And what’s even worse, the taxpayers via a public agency, the MTA, are supposed to have a voice in this since, after all, it was the air rights above this vital transportation storage yard, that were traded off, yet now that the real buildings are replacing the lofty descriptions promised as the bait to: a.) get the area rezoned for densities far higher and greater than elsewhere in Manhattan (in such close concentrations, too) and b.) to increase the value of the air rights so that there would be some sort of “public benefit” flowing back to the communites served, it’s hard to NOT feel disappointed that instead of getting architectural masterpieces many other cities around the world are seeing take shape in their dramatic 21st Century worthy skylines, our city is getting nothing more than the same-old, same-old boring glass boxes (or worse if they’re slanted) whose only real distinguising features are that they’re taller and bulkier than the much if the “nothing special” ones built over the past 50 or so years in the LAST CENTURY.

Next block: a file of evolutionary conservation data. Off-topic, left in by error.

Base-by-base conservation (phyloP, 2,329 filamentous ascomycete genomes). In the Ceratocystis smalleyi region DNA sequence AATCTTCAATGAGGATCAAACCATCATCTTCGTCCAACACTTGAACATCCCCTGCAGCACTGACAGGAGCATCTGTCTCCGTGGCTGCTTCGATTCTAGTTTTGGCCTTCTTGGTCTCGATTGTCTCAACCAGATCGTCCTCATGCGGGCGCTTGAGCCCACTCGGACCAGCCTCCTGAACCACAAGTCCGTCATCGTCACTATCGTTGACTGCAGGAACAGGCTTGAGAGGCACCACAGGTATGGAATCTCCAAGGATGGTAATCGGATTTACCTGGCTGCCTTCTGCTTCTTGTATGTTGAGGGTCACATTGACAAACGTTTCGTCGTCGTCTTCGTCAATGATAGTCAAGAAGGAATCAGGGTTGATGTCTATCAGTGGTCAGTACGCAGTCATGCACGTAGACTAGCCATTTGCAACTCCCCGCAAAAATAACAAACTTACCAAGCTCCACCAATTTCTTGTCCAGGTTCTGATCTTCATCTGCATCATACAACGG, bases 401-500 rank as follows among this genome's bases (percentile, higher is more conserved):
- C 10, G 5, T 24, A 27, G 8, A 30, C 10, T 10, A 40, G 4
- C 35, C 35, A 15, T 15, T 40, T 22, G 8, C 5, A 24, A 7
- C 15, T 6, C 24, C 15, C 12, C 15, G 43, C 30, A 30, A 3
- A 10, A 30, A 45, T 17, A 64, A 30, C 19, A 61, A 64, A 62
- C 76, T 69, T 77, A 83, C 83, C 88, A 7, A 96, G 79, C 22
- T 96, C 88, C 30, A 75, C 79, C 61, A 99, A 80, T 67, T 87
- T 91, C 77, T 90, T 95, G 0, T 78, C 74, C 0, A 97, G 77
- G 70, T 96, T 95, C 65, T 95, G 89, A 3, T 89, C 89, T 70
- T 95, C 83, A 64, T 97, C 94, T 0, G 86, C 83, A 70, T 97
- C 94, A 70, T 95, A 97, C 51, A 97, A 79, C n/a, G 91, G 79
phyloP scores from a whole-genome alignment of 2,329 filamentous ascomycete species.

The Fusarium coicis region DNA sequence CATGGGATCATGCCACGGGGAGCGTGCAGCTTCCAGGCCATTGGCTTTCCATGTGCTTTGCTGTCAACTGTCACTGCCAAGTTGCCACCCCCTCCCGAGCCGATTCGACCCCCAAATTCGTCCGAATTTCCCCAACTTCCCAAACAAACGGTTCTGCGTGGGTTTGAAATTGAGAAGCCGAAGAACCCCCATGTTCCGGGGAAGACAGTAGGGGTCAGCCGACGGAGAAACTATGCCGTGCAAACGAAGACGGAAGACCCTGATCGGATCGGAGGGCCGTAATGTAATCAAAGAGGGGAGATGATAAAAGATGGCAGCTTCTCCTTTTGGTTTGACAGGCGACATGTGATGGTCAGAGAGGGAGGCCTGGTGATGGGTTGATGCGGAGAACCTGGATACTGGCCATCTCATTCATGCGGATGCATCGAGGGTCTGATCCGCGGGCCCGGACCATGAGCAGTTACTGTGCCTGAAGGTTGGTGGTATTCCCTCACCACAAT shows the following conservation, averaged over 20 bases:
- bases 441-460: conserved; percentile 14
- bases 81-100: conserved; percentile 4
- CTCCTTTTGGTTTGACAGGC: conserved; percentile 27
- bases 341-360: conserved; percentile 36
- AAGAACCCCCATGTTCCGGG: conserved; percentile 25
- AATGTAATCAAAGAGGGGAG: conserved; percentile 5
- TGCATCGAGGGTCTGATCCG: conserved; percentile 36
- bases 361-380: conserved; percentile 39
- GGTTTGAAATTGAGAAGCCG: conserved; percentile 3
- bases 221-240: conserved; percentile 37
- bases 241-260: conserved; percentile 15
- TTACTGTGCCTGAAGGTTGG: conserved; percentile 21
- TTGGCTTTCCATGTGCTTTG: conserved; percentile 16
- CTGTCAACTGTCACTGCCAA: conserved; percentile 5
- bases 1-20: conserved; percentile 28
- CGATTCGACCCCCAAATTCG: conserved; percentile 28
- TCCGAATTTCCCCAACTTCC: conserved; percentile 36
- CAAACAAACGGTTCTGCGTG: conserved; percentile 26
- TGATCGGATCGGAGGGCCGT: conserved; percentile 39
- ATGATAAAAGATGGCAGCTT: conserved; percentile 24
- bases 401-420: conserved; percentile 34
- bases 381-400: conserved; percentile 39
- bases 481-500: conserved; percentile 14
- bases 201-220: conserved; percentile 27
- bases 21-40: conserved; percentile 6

All of course, using the “blank canvas” afforded by the air rights that had lain fallow until being auctioned off during the Bloomberg era.

    Sorry, YIMBY, but this building hardly merits anything more than many, many “substantial” eye-rolls and a great, big, yawn to elicit the “so what, who cares…is THAT all there is?” factor that this insipid and uninspiring “design” better reflects.

    Here’s hoping that before every last parcel in Hudson Yards is developed somebody has the courage to boldly step forward with the vision to actually build something that rivals our city’s existing, truly iconic landmarks that are as much great works of art as they are reflections of the periods they were built in, say the way the Woolworth Building is, the Flatiron Building is, the Chrysler Building is, the Empire State Building is, Lever House is, the Citibank Building is, the Seagrams Building is, Rockefeller Center is, the Met Life (nee Pan Am) Building is, the former Twin Towers were and its replacement One World Trade Center is, to name but just a handful of the many incredible gems found throughout Manhattan as a testament to this century instead of merely building taller and bulkier versions of the mostly ugly, nothing special, buildings built LAST CENTURY…